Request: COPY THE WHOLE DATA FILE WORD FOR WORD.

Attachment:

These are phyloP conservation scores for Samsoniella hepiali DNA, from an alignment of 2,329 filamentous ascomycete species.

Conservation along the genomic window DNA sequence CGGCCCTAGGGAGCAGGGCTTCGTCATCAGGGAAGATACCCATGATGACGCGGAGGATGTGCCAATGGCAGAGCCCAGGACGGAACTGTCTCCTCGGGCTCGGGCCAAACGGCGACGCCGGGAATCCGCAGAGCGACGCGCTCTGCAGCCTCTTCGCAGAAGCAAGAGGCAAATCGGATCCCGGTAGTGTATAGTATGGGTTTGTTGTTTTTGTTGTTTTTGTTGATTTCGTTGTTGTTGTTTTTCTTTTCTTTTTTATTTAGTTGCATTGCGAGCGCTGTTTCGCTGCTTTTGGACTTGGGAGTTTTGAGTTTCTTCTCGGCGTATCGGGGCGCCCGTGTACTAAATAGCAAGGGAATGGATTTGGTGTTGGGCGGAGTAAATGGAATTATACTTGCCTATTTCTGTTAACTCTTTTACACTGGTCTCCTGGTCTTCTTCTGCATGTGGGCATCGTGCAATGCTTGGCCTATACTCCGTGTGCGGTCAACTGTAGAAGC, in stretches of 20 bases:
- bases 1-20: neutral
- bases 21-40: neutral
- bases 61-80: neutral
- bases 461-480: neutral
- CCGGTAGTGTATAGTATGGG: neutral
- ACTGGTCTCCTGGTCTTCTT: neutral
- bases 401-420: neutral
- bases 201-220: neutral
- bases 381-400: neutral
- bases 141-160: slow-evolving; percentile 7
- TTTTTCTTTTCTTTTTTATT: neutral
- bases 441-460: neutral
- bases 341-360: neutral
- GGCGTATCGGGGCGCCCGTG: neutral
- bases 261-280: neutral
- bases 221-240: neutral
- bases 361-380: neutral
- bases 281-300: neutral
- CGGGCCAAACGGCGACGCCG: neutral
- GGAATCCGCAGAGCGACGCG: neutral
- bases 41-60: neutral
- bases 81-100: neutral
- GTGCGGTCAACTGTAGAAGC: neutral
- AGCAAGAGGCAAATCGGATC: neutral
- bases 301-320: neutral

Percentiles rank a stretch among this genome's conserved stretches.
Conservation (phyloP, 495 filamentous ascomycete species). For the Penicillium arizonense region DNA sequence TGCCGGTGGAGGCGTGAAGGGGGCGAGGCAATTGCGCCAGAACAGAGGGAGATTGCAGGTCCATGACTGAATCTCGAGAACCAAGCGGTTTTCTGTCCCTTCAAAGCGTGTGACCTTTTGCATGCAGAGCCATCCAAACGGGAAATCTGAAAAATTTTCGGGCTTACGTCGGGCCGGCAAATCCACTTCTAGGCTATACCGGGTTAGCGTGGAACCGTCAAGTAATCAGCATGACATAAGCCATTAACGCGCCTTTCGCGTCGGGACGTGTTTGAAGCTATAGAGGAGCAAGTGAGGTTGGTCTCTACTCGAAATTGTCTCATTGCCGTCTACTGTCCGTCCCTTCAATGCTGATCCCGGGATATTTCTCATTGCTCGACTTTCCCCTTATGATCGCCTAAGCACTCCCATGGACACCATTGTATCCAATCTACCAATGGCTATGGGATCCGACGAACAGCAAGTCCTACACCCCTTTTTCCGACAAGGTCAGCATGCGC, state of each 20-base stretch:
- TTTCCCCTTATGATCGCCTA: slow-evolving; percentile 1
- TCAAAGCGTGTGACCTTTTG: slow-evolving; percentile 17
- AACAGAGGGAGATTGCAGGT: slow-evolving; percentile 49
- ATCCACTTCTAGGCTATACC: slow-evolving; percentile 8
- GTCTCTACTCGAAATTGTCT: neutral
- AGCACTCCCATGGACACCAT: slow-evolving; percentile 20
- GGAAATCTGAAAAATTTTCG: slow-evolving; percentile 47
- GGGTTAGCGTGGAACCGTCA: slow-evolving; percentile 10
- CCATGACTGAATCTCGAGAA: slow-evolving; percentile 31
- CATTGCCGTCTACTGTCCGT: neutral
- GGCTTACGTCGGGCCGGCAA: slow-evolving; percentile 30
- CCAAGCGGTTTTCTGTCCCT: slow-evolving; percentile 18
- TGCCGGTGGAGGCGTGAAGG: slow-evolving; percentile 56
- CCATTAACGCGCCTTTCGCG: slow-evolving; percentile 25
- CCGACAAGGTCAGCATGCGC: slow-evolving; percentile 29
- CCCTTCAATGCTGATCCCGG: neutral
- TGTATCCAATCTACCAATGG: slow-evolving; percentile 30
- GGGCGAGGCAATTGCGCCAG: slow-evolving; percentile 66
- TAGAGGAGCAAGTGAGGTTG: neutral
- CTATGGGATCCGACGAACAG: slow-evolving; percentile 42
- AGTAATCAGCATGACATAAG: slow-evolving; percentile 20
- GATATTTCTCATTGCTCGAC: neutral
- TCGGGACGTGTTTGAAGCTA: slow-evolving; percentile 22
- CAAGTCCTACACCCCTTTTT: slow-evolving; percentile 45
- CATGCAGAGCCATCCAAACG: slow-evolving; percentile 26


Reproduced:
These are phyloP conservation scores for Samsoniella hepiali DNA, from an alignment of 2,329 filamentous ascomycete species.

Conservation along the genomic window DNA sequence CGGCCCTAGGGAGCAGGGCTTCGTCATCAGGGAAGATACCCATGATGACGCGGAGGATGTGCCAATGGCAGAGCCCAGGACGGAACTGTCTCCTCGGGCTCGGGCCAAACGGCGACGCCGGGAATCCGCAGAGCGACGCGCTCTGCAGCCTCTTCGCAGAAGCAAGAGGCAAATCGGATCCCGGTAGTGTATAGTATGGGTTTGTTGTTTTTGTTGTTTTTGTTGATTTCGTTGTTGTTGTTTTTCTTTTCTTTTTTATTTAGTTGCATTGCGAGCGCTGTTTCGCTGCTTTTGGACTTGGGAGTTTTGAGTTTCTTCTCGGCGTATCGGGGCGCCCGTGTACTAAATAGCAAGGGAATGGATTTGGTGTTGGGCGGAGTAAATGGAATTATACTTGCCTATTTCTGTTAACTCTTTTACACTGGTCTCCTGGTCTTCTTCTGCATGTGGGCATCGTGCAATGCTTGGCCTATACTCCGTGTGCGGTCAACTGTAGAAGC, in stretches of 20 bases:
- bases 1-20: neutral
- bases 21-40: neutral
- bases 61-80: neutral
- bases 461-480: neutral
- CCGGTAGTGTATAGTATGGG: neutral
- ACTGGTCTCCTGGTCTTCTT: neutral
- bases 401-420: neutral
- bases 201-220: neutral
- bases 381-400: neutral
- bases 141-160: slow-evolving; percentile 7
- TTTTTCTTTTCTTTTTTATT: neutral
- bases 441-460: neutral
- bases 341-360: neutral
- GGCGTATCGGGGCGCCCGTG: neutral
- bases 261-280: neutral
- bases 221-240: neutral
- bases 361-380: neutral
- bases 281-300: neutral
- CGGGCCAAACGGCGACGCCG: neutral
- GGAATCCGCAGAGCGACGCG: neutral
- bases 41-60: neutral
- bases 81-100: neutral
- GTGCGGTCAACTGTAGAAGC: neutral
- AGCAAGAGGCAAATCGGATC: neutral
- bases 301-320: neutral

Percentiles rank a stretch among this genome's conserved stretches.
Conservation (phyloP, 495 filamentous ascomycete species). For the Penicillium arizonense region DNA sequence TGCCGGTGGAGGCGTGAAGGGGGCGAGGCAATTGCGCCAGAACAGAGGGAGATTGCAGGTCCATGACTGAATCTCGAGAACCAAGCGGTTTTCTGTCCCTTCAAAGCGTGTGACCTTTTGCATGCAGAGCCATCCAAACGGGAAATCTGAAAAATTTTCGGGCTTACGTCGGGCCGGCAAATCCACTTCTAGGCTATACCGGGTTAGCGTGGAACCGTCAAGTAATCAGCATGACATAAGCCATTAACGCGCCTTTCGCGTCGGGACGTGTTTGAAGCTATAGAGGAGCAAGTGAGGTTGGTCTCTACTCGAAATTGTCTCATTGCCGTCTACTGTCCGTCCCTTCAATGCTGATCCCGGGATATTTCTCATTGCTCGACTTTCCCCTTATGATCGCCTAAGCACTCCCATGGACACCATTGTATCCAATCTACCAATGGCTATGGGATCCGACGAACAGCAAGTCCTACACCCCTTTTTCCGACAAGGTCAGCATGCGC, state of each 20-base stretch:
- TTTCCCCTTATGATCGCCTA: slow-evolving; percentile 1
- TCAAAGCGTGTGACCTTTTG: slow-evolving; percentile 17
- AACAGAGGGAGATTGCAGGT: slow-evolving; percentile 49
- ATCCACTTCTAGGCTATACC: slow-evolving; percentile 8
- GTCTCTACTCGAAATTGTCT: neutral
- AGCACTCCCATGGACACCAT: slow-evolving; percentile 20
- GGAAATCTGAAAAATTTTCG: slow-evolving; percentile 47
- GGGTTAGCGTGGAACCGTCA: slow-evolving; percentile 10
- CCATGACTGAATCTCGAGAA: slow-evolving; percentile 31
- CATTGCCGTCTACTGTCCGT: neutral
- GGCTTACGTCGGGCCGGCAA: slow-evolving; percentile 30
- CCAAGCGGTTTTCTGTCCCT: slow-evolving; percentile 18
- TGCCGGTGGAGGCGTGAAGG: slow-evolving; percentile 56
- CCATTAACGCGCCTTTCGCG: slow-evolving; percentile 25
- CCGACAAGGTCAGCATGCGC: slow-evolving; percentile 29
- CCCTTCAATGCTGATCCCGG: neutral
- TGTATCCAATCTACCAATGG: slow-evolving; percentile 30
- GGGCGAGGCAATTGCGCCAG: slow-evolving; percentile 66
- TAGAGGAGCAAGTGAGGTTG: neutral
- CTATGGGATCCGACGAACAG: slow-evolving; percentile 42
- AGTAATCAGCATGACATAAG: slow-evolving; percentile 20
- GATATTTCTCATTGCTCGAC: neutral
- TCGGGACGTGTTTGAAGCTA: slow-evolving; percentile 22
- CAAGTCCTACACCCCTTTTT: slow-evolving; percentile 45
- CATGCAGAGCCATCCAAACG: slow-evolving; percentile 26